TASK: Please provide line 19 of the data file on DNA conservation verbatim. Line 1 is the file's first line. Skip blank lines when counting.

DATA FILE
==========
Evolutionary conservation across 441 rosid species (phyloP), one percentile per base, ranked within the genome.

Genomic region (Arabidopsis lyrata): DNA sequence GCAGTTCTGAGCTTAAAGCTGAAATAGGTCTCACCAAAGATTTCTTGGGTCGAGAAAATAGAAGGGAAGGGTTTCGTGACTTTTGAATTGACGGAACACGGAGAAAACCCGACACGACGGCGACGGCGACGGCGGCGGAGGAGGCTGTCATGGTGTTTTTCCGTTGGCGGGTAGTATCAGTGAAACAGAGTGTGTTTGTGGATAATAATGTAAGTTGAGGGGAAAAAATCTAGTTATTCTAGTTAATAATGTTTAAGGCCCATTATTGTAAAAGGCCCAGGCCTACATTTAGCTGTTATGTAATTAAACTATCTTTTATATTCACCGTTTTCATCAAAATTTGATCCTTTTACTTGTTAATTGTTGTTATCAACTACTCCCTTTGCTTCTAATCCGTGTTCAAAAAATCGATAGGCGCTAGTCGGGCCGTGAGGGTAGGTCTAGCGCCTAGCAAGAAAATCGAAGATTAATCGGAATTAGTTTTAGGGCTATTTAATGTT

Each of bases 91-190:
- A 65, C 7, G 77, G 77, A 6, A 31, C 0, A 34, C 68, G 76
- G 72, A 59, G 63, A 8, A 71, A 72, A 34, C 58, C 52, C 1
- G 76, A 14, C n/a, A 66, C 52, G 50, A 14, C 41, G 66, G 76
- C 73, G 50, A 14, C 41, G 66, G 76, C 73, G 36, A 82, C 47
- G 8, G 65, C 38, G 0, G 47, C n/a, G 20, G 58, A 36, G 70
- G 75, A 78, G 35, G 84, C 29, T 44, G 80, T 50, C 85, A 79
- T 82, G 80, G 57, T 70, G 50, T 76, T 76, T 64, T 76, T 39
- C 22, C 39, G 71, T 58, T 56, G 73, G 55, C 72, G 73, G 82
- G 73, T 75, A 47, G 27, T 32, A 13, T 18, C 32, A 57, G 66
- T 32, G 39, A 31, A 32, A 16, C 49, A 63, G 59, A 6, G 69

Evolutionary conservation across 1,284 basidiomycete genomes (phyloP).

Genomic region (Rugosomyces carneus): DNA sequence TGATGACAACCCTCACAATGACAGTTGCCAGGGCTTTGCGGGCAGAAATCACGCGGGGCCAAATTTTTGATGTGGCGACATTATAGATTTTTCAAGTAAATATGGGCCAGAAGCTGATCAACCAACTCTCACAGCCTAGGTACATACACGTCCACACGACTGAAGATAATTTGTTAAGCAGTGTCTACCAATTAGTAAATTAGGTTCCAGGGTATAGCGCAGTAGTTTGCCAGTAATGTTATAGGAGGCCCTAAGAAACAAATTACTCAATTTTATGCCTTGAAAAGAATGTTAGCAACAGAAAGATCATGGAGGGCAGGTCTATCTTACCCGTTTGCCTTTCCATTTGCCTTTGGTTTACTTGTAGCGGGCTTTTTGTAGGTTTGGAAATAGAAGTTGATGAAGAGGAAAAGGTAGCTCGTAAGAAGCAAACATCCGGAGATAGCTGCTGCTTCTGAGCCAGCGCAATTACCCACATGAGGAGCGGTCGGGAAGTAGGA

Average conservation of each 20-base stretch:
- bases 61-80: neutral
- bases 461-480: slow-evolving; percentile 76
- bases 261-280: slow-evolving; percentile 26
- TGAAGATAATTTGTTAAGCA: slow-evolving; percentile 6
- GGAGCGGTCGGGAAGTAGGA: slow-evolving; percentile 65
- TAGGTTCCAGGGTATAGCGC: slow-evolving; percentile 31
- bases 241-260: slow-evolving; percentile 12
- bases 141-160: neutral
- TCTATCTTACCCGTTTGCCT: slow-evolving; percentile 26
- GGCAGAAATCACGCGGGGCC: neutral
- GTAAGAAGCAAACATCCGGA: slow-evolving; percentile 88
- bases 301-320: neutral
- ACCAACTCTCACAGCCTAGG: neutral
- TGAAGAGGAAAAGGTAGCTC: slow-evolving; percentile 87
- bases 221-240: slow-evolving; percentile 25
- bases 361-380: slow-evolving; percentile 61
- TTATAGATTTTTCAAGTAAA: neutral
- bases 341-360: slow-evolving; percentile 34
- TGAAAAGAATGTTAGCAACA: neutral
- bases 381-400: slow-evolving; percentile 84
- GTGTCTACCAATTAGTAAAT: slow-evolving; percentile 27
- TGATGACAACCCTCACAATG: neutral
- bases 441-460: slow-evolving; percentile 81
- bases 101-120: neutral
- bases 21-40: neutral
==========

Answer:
- bases 261-280: slow-evolving; percentile 26